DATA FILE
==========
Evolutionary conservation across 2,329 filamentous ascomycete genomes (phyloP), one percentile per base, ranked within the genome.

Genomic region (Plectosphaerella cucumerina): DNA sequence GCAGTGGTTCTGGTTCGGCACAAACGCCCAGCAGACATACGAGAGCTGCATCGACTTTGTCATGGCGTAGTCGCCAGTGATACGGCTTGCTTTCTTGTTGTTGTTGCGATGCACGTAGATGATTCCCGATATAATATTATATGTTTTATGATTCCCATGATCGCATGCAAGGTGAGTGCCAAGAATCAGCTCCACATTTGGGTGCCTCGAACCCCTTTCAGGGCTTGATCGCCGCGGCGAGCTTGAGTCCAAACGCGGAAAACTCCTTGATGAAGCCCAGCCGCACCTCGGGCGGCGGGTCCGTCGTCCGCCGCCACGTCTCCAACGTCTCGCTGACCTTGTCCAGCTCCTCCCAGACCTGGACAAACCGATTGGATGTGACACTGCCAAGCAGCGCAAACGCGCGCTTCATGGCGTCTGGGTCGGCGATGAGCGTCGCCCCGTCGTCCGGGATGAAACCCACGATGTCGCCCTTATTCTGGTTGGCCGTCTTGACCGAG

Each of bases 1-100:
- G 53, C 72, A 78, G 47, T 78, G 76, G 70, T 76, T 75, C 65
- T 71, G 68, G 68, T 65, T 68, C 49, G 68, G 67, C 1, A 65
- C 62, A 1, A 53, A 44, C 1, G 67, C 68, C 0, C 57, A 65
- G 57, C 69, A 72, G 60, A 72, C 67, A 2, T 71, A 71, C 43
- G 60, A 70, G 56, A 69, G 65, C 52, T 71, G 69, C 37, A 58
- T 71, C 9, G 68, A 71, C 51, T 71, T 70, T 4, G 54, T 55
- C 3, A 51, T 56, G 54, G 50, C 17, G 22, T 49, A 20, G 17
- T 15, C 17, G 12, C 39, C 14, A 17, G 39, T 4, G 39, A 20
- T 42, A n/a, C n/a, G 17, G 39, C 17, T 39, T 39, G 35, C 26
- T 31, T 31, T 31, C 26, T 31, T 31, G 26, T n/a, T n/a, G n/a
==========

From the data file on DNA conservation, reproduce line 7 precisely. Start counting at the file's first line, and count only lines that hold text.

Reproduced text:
- G 57, C 69, A 72, G 60, A 72, C 67, A 2, T 71, A 71, C 43